The Human Genome Project—the world’s largest collaborative project--discovered a new language with a new set of characters. That new language, declared complete in 2003, has about 22,300 distinct characters (protein-coding genes) and no Rosetta Stone to offer translation clues. Cancer researchers look for patterns repeated by those genomic characters in order to determine the importance and relevance of each recurrence. Without patient experience for comparison, those discoveries are as useless as are charts on an astronomer’s desk to a mariner lost at sea.

 

Tempus believes it has a solution, but it will take cooperation, collaboration and mountains of data. Oncologists and researchers are presented with a source of information and potential for discovery as vast and unfathomable as the heavens to Copernicus or the Atlantic Ocean to Prince Henry the Navigator. Those ancient scientists and explorers believed precious answers and untold riches lay just beyond their reach, but had none but their own experiences to evaluate. Only after centuries of recording and comparing observations were they able provide a valuable map of the planet.

 

The earliest users of interconnected computers had the most influence in building what we now know as the Internet. At first, network access was the problem. Equipment was expensive and unreliable. Computers connected via telephone lines with dial-up modems as rotary dials were being replaced with keypads. Speeds were measured in hundreds of bits per second, not millions or billions. Early computer operation required uncommon skill, computation time and patience, but for their persistent use and preference input, initial Internet users were rewarded with the opportunity to weave the World Wide Web. Hospitals filled with the pulses and squeals of computers dialing each other, transferring medical records and doctors’ notes electronically. Telephone and cable television companies invested to expand their networks, laying miles of cable for faster broadband speeds and future demand for bandwidth.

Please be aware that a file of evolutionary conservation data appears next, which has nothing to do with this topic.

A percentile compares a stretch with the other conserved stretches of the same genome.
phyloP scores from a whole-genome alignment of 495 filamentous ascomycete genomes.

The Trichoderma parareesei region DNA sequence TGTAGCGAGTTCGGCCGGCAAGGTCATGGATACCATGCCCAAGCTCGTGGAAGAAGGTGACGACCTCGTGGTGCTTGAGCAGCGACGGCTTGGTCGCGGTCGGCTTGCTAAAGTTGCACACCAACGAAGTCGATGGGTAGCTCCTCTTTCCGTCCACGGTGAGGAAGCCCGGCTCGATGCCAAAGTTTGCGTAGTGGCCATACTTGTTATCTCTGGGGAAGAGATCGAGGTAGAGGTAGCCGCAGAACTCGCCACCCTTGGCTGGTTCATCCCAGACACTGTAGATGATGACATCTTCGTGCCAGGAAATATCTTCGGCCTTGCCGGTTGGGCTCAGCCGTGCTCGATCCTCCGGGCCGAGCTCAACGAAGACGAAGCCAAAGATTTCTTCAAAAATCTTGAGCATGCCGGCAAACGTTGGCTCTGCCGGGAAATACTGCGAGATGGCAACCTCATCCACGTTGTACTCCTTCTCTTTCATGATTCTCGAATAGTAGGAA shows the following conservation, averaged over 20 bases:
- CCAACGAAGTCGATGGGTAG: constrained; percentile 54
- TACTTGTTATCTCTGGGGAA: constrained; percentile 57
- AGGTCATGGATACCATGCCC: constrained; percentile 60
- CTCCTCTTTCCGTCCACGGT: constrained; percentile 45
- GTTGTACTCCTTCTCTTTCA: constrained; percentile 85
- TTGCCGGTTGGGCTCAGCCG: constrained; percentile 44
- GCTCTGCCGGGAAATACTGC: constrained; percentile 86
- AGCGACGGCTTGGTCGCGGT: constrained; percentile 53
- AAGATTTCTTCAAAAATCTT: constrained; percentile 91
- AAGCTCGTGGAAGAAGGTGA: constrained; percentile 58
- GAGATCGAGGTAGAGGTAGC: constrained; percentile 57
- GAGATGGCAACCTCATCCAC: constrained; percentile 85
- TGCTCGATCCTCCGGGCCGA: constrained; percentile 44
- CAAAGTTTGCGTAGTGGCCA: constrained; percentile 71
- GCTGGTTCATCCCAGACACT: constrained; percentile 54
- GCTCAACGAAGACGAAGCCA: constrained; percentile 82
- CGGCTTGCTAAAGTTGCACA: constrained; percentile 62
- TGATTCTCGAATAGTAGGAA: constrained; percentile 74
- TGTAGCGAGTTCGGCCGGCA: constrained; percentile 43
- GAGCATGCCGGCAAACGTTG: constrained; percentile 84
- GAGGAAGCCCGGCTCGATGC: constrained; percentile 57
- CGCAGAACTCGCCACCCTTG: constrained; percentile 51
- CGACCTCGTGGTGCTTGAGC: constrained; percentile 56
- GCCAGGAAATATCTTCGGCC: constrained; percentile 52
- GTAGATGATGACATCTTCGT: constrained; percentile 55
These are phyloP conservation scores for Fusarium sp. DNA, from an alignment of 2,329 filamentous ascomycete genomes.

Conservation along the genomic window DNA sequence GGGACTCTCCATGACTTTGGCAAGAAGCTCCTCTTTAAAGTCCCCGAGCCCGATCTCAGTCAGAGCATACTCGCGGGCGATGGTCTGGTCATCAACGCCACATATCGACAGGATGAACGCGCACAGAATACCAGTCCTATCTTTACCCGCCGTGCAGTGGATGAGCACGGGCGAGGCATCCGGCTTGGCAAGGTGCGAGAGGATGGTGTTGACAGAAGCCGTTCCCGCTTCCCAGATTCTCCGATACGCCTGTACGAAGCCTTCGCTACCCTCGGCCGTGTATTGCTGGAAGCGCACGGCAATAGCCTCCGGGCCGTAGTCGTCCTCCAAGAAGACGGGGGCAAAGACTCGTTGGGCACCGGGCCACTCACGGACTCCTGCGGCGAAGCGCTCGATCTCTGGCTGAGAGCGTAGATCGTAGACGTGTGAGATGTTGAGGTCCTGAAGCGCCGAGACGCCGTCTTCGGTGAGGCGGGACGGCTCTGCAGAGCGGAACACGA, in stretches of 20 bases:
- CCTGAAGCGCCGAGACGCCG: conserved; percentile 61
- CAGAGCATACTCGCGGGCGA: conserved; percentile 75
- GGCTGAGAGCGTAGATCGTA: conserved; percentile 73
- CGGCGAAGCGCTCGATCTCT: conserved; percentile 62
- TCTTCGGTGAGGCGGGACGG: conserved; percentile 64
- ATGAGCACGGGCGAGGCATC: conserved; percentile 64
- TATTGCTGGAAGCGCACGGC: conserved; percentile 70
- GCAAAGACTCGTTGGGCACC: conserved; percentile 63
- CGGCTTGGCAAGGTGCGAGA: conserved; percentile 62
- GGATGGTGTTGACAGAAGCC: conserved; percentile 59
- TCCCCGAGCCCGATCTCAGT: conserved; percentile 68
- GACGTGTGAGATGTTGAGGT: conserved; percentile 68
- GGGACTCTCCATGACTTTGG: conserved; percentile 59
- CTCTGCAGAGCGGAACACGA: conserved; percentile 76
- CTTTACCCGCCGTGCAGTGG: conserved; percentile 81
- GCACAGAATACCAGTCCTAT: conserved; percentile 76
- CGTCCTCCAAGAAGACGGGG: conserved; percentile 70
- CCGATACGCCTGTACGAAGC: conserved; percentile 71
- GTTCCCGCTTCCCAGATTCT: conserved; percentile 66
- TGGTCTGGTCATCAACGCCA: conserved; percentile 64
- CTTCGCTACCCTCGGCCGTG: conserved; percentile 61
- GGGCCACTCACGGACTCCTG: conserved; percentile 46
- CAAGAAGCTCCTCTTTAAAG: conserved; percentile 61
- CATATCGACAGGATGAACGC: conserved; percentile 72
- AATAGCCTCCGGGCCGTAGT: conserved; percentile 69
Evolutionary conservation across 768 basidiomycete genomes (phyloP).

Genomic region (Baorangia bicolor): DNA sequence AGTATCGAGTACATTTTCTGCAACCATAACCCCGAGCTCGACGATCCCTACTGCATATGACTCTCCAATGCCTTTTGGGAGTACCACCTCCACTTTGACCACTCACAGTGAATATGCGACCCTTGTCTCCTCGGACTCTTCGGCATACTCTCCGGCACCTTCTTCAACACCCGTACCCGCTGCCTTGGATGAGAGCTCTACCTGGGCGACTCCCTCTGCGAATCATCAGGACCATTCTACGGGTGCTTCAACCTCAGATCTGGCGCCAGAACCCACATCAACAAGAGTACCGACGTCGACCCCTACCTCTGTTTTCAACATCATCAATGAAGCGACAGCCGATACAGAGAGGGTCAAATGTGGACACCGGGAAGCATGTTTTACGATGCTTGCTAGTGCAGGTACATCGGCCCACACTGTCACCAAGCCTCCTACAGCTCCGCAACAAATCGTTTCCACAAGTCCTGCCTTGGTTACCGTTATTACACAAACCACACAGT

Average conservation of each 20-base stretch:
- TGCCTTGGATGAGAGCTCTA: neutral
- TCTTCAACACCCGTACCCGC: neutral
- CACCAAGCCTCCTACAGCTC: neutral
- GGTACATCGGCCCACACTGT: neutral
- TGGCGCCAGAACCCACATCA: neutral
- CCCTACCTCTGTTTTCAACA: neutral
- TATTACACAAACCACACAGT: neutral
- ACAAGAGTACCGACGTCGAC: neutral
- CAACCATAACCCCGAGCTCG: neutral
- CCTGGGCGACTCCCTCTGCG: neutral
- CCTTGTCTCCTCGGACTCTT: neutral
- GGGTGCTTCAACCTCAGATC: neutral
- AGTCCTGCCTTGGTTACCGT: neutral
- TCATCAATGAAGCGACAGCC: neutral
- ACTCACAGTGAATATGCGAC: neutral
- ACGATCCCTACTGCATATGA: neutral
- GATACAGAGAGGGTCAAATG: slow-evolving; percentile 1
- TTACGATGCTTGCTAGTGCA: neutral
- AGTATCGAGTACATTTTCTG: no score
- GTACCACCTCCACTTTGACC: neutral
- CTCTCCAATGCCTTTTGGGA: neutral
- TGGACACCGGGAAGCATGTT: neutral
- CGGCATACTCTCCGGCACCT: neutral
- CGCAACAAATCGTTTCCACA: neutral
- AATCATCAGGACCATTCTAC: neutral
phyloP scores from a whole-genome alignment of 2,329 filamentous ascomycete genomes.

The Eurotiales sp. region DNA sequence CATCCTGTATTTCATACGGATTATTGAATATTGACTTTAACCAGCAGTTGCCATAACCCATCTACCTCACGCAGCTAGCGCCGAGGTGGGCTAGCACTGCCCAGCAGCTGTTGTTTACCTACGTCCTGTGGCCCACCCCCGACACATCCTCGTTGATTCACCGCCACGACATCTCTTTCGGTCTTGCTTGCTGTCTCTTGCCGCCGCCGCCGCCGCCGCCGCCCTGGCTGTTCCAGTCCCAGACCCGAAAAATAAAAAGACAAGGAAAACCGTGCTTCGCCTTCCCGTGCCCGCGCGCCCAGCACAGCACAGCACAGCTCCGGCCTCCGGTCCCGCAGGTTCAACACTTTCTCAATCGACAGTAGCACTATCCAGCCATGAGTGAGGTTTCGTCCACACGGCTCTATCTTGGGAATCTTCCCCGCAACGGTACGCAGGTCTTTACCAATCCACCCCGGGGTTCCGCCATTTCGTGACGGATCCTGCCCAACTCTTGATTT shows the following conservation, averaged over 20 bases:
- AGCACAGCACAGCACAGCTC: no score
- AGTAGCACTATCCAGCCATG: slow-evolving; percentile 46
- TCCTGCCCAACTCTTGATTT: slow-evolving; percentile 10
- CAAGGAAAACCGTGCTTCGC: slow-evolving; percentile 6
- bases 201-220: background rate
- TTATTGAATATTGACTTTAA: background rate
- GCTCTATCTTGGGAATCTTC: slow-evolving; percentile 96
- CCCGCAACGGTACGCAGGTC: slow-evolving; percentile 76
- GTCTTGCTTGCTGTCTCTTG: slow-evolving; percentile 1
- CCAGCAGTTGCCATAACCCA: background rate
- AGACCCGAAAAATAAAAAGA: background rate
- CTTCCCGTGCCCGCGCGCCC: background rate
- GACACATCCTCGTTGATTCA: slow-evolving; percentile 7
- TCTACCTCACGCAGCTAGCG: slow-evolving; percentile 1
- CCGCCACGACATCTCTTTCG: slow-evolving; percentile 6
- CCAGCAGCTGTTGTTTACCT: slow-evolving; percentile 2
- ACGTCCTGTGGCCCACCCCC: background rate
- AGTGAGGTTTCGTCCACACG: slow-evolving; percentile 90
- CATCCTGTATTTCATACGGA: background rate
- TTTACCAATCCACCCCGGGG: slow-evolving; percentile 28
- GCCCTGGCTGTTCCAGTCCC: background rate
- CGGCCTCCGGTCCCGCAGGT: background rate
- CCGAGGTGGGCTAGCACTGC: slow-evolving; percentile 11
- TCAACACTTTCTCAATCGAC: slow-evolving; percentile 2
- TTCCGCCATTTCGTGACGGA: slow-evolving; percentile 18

In telecommunications, the “last mile” refers to the bottleneck telecommunications networks experienced when linking individual subscribers. Providers had to adapt to each customer’s distance from the network, topography and adequacy of equipment. With the announcement of collaboration with Knight Cancer Institute, Tempus has signaled their intention to walk that last mile. Tempus will continue to build their comprehensive library of human genome sequence data and electronic medical records by expanding their cancer information network. Which therapy, for which patient, with which type of cancer? Each new clinic, hospital and research facility is both a user and a provider, a client and a vendor, of the data that will be needed to solve those questions.

Further reading: http://norcal.news/news/23733-eric-lefkofsky-searches-coast-coast-cure

http://norcal.news/news/23876-eric-lefkofskys-tempus-partners-university...